A one-size-fits-all plan for excessive high-rise development is not the right approach. We can and must do better.

The Sydenham to Bankstown Urban Renewal Corridor Plan allows for nine-storey buildings up to 400 metres from existing train stations, including the Marrickville and Dulwich Hill stations in my electorate. That will mean an extra 36,000 apartments and approximately 100,000 extra people living along the corridor—a level of density that has local residents asking many questions.

We need a solution to housing affordability, and density around public transport is a part of that solution; but so is limiting urban sprawl to our west, north and south. If residents are to accept density, they deserve to know it is density done well. Unfortunately, the Government got that back to front.

The Government's plan allows for one-size-fits-all type of development, which is entirely at odds with the character of our beautiful and historical inner west suburbs.

There is little consideration of allotment sizes, building types or car parking and servicing within the established street network.

There are no details on essential community infrastructure, such as hospitals, childcare centres and schools. There are no details on commercial and industrial zoning, and no detail on quality job creation.

There are no plans for additional open space or sporting fields, which are already at a premium.

And most troubling of all is that the rezoning will take place a full 10 years before the Sydney Metro line is open, with Transport for NSW confirming that the existing train line will be closed while the metro is built. Under the Government's plans, that means there will be an extra 100,000 residents looking for seats on already crowded buses and trains. As I said, it is all back to front.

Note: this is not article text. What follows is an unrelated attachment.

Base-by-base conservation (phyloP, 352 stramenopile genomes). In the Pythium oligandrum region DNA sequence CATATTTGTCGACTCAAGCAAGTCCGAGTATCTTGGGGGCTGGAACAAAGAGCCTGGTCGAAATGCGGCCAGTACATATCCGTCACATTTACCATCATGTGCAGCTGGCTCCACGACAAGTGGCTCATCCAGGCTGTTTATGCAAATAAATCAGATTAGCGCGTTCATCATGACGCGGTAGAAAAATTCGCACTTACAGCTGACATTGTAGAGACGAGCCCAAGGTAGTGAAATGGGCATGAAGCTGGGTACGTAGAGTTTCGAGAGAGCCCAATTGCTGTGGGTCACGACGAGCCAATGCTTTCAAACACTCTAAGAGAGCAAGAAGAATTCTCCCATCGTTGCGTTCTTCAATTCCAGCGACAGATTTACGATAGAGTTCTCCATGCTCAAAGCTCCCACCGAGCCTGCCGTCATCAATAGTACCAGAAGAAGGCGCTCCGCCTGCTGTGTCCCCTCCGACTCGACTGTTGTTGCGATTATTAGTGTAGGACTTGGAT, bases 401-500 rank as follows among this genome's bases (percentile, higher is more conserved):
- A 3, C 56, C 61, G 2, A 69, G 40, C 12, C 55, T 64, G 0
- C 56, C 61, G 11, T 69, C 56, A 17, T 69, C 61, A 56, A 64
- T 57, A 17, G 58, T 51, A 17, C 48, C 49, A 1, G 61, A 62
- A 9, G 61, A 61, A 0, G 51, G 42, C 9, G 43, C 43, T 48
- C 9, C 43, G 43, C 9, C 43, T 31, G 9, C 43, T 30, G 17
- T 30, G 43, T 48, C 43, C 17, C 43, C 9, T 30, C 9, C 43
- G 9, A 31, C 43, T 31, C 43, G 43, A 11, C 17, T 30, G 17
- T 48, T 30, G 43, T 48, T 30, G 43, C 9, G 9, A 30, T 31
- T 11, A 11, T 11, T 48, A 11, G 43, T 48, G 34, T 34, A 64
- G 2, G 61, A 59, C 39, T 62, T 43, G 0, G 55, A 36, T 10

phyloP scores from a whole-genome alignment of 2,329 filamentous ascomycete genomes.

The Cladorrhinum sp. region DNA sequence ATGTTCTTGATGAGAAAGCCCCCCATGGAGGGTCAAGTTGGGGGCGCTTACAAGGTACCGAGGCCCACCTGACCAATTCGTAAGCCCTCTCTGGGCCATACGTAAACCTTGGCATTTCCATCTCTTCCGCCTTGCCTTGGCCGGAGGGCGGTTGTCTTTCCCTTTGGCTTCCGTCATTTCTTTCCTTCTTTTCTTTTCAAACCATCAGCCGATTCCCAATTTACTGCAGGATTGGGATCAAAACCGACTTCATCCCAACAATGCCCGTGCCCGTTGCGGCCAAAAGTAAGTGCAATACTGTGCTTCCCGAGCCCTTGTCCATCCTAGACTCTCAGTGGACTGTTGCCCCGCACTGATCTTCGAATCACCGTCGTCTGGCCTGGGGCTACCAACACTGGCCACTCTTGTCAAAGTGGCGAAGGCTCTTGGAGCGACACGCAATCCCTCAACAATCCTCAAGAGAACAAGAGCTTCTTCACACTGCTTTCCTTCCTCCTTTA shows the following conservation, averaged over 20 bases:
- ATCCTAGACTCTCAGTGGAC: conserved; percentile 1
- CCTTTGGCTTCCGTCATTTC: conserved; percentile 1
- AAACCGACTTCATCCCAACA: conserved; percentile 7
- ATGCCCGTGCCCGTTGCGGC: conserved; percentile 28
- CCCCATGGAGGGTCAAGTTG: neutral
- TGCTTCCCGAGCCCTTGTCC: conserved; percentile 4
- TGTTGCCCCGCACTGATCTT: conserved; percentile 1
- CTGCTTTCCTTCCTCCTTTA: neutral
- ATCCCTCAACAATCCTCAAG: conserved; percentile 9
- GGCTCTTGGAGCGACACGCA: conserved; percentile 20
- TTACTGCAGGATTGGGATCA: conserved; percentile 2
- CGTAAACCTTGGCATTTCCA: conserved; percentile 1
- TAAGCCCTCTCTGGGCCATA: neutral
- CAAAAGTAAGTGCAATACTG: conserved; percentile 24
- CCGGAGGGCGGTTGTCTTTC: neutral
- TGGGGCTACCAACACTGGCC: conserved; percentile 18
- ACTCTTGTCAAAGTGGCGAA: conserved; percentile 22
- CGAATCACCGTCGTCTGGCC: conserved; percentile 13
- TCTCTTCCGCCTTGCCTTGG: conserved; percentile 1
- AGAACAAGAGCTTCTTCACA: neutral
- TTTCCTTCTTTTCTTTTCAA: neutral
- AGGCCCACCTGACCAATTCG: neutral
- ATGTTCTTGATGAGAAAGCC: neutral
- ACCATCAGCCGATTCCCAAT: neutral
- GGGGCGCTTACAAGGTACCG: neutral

Under the Government's approach, the developer will be king, not the community. The developers' approach undoubtedly will spark land speculation, with no plans for value capture or levies on developers to fund community infrastructure, open spaces or affordable housing.

Local councils will be left to assess a series of individual and developer-driven proposals in isolation, which is not the way to enhance or grow a suburb. The cumulative impacts of each of those hotchpotch developments on parking, parks and other community infrastructure will not be assessed; nor will councils have the power to refuse them on those grounds.

Residents are rightly concerned about what those plans will mean, and they are rightly suspicious of a Government that refuses to consult with them meaningfully. The Government has scheduled very few information sessions, with less than one week's notice for the first session in Marrickville.

Initially the Government gave residents only six weeks to digest and respond to the plans. While I welcome the announcement of an additional two weeks, the period allowed for examination of the plans still falls well short of the time needed to adequately evaluate this plan, with its scale and complexity. But that should not be a surprise: It is a case of history repeating.

The Government has been forced back to the drawing board over and over again—including in relation to the Parramatta Road revitalisation—because the Government bungled the community consultation the first time. The Government has given residents only 55 days to respond to the environmental impact statement for stage one of Westconnex—all eight volumes and thousands of pages of it.

Once again, the community has been left with many questions and little opportunity to ask them. There is a better way.

We need density that is smart, sustainable and sympathetic to the character of our neighbourhoods.

We can do that by demanding that developers ensure quality construction and by levying developers to pay for community infrastructure, open space and affordable housing.

We can do it by promoting gold-standard architecture and planning that works with the existing pattern of streets and subdivisions. And we can do it by demanding quality jobs and services and infrastructure that promote active living.

What we need is an approach that accepts the need for growth but that recognises the things that make our suburbs great. A one-size-fits-all plan for excessive high-rise development is not the right approach. We can and must do better.